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still from the tokyo 2020 logo launch film

 

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the tokyo 2020 olympic and paralympic games logos by kenjiro sano

 

 

the logos were unveiled on june 24th during a special event at the tokyo metropolitan government plaza to celebrate the five-year countdown to the 2020 games. following the unveiling, tokyo 2020 president yoshiro mori said:

 

‘the tokyo 2020 games emblem is a wonderful work of art that represents the aspirations and the ultimate goal that athletes around the world aim to achieve – taking part in the olympic games. the emblem is also a symbol behind which the whole of japan can unite as a single integrated body and join the collective endeavours of the tokyo 2020 organising committee, the tokyo metropolitan government, the national government, the japanese olympic committee, the japanese business community, as well as the games volunteers and everyone who is assisting with the preparations for the 2020 games. let us all unite our efforts under the new games emblems and work together as one to ensure the realisation of a truly inspirational olympic games in 2020.’

  • amazing high level design.
    great flow and unity – really sharp.

    the symbol can be read as a : T or a 2 the added red circle makes it 20.
    refreshingly brilliant – Japanese design at its best.

    adrian ramirez says:
  • great logo Just spot on Good Luck for this win.

    RONA KRUGER says:
  • Greetings from the 70’s!

    Аlex says:
  • What song is being played in the video?

    JEberhardt says:
  • Overall, a great simplicity and impact… drawbacks seem to be an unexplained implied “L” in the Olympic version and the odd upended “equal” visual in the Paralympic version… I would perhaps have preferred to see alternate versions that would have dealt visually with those issues before choosing on these two versions. It seems that there could have been more successful versions that maintained the fresh and refined feeling the designer was going after. But really, this is SO far better than the completely awful London 2012 logo that I hesitate to criticize.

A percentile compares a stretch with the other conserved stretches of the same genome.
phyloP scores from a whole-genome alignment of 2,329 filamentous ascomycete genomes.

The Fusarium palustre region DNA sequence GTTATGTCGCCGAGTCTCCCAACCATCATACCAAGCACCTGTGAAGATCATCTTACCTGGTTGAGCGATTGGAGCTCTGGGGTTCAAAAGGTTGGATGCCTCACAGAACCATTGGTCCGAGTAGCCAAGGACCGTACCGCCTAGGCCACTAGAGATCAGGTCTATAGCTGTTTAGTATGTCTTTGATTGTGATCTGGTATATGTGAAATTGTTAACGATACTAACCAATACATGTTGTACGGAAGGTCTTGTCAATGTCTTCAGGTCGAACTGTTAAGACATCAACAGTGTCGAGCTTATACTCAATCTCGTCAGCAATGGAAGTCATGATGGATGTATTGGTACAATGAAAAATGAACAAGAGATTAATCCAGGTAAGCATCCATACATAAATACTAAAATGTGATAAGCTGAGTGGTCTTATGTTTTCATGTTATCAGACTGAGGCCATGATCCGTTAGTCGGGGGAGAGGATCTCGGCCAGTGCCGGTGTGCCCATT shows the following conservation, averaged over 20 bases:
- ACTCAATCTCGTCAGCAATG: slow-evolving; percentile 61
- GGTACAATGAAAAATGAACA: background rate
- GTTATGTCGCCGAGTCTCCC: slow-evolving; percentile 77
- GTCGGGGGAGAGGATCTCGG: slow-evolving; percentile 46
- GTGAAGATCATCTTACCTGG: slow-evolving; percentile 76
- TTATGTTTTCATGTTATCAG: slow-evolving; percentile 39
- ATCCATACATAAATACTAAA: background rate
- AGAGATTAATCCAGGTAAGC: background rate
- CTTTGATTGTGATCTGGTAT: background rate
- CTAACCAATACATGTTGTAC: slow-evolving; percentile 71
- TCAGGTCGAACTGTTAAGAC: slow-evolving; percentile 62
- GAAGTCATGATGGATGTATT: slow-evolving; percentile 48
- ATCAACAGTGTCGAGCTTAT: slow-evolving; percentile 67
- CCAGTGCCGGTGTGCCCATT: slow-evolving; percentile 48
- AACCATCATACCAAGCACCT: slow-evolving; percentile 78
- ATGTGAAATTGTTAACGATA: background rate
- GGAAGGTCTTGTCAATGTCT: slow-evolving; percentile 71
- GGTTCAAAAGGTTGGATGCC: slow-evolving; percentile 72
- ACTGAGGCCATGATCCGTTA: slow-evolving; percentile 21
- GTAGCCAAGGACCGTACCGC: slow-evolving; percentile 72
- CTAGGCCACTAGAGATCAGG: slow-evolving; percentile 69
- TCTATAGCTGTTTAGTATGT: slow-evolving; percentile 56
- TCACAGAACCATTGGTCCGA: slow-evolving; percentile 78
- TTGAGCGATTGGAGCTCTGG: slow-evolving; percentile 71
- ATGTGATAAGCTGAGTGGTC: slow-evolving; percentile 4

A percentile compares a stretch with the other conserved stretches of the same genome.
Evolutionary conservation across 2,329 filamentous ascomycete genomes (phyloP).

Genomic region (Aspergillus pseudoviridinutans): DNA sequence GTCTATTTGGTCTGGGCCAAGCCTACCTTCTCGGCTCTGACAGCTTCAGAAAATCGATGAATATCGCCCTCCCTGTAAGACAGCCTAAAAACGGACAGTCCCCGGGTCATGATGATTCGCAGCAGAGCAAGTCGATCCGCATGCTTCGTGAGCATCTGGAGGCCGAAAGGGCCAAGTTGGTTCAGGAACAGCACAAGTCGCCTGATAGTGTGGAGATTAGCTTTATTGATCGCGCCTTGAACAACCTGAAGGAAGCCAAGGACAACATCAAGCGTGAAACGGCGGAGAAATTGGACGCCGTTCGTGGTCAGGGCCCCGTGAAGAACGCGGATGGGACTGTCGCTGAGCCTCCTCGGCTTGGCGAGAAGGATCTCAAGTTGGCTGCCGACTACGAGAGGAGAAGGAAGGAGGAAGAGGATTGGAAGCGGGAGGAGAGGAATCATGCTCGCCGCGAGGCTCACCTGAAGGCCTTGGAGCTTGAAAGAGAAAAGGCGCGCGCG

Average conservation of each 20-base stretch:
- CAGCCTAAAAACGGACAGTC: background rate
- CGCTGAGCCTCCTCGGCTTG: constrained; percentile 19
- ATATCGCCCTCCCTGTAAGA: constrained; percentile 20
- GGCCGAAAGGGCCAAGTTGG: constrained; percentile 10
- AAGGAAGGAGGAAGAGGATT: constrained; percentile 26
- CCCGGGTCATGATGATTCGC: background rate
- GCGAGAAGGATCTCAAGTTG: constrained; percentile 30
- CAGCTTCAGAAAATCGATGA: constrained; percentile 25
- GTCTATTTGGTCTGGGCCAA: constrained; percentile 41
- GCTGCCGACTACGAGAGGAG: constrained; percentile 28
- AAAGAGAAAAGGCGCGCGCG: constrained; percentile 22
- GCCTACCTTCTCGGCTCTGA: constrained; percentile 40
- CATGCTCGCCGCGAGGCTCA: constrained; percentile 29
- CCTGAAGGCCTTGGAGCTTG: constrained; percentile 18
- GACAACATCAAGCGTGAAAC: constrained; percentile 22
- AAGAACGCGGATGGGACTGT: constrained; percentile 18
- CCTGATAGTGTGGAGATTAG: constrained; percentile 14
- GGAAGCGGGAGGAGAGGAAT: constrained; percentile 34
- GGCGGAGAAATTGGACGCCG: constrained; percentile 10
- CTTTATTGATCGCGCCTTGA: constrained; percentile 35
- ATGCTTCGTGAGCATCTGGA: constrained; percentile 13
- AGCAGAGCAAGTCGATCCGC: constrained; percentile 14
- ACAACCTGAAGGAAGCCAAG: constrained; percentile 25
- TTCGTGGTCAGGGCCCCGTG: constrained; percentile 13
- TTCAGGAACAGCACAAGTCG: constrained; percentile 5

david annis says:
  • I have to admit it also seems a bit retro “Rankin-Bass” for those of my older generation… not necessarily in a bad way… 😉

    david annis says:
  • I would like to have seen a Bodoni variation as a possible complimentary font, as it reflects the serif qualities of the logo… but the chosen Clarendon font has plenty of design possibilities and does repeat some of the nice geometric qualities of the logo approach. I’ll look forward to seeing the designer’s creativity as more materials appear. The introductory video shows a lot of promise for the color palette and graphic presentation possibilities.

    david annis says:
  • Strange similarity to the logo for the Theatre of Liege in Belgium, which dates from 2011 … http://theatredeliege.be/

    Fred L says:
  • Gotta to love Quark.

    ricky says:
  • What does the ‘L’ stand for? Lokyo? lol The dummy forgot to remove the irrelevant ‘L’ just like Japanese copied the patches on British battleship designs many years ago. D’oh!

    john says: